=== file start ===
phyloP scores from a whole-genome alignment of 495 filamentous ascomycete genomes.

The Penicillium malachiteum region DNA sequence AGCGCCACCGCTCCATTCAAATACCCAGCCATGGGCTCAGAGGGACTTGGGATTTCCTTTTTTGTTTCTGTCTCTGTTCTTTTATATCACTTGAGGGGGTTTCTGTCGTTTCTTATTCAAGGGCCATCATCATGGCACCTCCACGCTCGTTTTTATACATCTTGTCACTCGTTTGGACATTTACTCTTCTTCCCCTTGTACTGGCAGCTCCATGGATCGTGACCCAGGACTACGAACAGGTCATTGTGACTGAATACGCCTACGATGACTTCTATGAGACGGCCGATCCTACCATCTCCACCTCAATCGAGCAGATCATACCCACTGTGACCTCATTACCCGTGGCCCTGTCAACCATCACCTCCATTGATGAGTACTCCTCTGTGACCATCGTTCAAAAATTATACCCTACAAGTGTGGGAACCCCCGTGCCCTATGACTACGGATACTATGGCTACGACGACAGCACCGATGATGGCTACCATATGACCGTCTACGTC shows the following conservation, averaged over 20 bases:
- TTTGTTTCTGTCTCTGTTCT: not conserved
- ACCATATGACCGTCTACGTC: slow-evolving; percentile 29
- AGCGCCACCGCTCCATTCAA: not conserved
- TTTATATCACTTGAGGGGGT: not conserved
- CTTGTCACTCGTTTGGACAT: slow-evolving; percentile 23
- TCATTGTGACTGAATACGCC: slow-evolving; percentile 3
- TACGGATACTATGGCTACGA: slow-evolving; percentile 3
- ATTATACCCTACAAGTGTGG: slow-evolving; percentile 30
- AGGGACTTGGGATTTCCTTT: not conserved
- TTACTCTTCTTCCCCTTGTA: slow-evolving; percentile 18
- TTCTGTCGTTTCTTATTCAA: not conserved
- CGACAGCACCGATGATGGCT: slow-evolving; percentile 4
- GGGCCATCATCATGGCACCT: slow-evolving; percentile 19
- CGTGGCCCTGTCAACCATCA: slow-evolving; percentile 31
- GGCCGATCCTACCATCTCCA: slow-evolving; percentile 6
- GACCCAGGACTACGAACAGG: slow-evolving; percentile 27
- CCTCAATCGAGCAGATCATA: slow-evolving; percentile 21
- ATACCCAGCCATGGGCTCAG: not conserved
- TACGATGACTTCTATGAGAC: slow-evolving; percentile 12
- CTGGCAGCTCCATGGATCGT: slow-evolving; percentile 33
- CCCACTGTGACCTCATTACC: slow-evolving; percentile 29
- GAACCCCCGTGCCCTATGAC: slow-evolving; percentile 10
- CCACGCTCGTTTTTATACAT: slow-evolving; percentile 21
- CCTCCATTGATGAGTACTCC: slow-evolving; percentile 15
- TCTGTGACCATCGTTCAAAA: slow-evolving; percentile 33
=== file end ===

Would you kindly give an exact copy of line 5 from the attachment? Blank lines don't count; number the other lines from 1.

- AGCGCCACCGCTCCATTCAA: not conserved